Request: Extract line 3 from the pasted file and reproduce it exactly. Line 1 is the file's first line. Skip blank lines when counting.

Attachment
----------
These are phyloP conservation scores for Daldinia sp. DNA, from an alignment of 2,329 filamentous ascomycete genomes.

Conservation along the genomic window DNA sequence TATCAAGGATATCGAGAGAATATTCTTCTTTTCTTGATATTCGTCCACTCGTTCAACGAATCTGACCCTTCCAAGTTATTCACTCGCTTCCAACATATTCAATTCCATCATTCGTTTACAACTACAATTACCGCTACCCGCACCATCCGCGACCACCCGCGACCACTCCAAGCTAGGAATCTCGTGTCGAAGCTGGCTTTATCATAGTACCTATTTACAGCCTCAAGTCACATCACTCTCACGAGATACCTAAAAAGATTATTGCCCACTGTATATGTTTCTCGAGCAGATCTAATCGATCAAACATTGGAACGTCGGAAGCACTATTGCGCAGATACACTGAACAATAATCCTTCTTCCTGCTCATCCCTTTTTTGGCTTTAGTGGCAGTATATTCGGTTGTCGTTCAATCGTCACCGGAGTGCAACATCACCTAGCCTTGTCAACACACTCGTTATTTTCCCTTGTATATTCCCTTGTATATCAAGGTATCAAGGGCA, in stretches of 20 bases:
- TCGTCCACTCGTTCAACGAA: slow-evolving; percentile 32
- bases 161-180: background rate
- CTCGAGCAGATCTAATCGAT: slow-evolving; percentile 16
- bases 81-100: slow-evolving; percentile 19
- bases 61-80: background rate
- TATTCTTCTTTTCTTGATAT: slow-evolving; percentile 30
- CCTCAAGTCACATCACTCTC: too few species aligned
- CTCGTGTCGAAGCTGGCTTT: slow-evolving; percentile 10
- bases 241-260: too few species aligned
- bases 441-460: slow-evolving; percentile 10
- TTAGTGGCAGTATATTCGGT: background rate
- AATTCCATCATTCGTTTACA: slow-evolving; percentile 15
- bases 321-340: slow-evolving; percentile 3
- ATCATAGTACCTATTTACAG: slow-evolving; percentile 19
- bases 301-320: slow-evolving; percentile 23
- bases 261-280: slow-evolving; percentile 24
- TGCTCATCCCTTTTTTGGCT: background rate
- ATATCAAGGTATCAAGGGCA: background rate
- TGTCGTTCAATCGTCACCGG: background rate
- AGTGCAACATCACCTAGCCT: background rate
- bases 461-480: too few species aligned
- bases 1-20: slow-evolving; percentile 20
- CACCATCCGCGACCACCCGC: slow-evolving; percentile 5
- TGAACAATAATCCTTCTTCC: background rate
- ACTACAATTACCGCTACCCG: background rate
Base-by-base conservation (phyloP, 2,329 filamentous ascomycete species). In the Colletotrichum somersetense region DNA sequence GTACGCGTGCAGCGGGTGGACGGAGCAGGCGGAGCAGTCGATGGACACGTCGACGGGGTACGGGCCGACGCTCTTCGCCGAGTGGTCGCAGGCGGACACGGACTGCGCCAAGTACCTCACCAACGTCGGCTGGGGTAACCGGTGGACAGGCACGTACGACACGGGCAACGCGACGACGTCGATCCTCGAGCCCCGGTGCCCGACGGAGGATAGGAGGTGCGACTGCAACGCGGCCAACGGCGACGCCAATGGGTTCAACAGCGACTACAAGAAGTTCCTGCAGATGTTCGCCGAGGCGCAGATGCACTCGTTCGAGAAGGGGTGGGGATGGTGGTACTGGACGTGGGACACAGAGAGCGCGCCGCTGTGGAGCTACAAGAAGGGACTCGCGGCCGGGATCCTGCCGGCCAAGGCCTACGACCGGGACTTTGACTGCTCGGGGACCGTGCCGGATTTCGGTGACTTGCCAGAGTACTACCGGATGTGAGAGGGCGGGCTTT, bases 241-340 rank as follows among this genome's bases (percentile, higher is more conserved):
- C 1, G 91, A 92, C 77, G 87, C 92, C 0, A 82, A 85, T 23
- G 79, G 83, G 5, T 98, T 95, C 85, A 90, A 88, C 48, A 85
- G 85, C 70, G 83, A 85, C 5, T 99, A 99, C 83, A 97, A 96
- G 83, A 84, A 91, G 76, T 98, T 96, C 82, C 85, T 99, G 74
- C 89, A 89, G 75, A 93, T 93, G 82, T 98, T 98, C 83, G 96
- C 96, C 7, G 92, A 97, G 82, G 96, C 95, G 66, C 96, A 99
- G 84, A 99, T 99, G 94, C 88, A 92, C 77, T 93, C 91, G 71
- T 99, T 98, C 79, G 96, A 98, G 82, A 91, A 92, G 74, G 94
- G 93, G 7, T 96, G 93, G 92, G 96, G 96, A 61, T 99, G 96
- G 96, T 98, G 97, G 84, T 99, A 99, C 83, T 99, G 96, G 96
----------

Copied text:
- TCGTCCACTCGTTCAACGAA: slow-evolving; percentile 32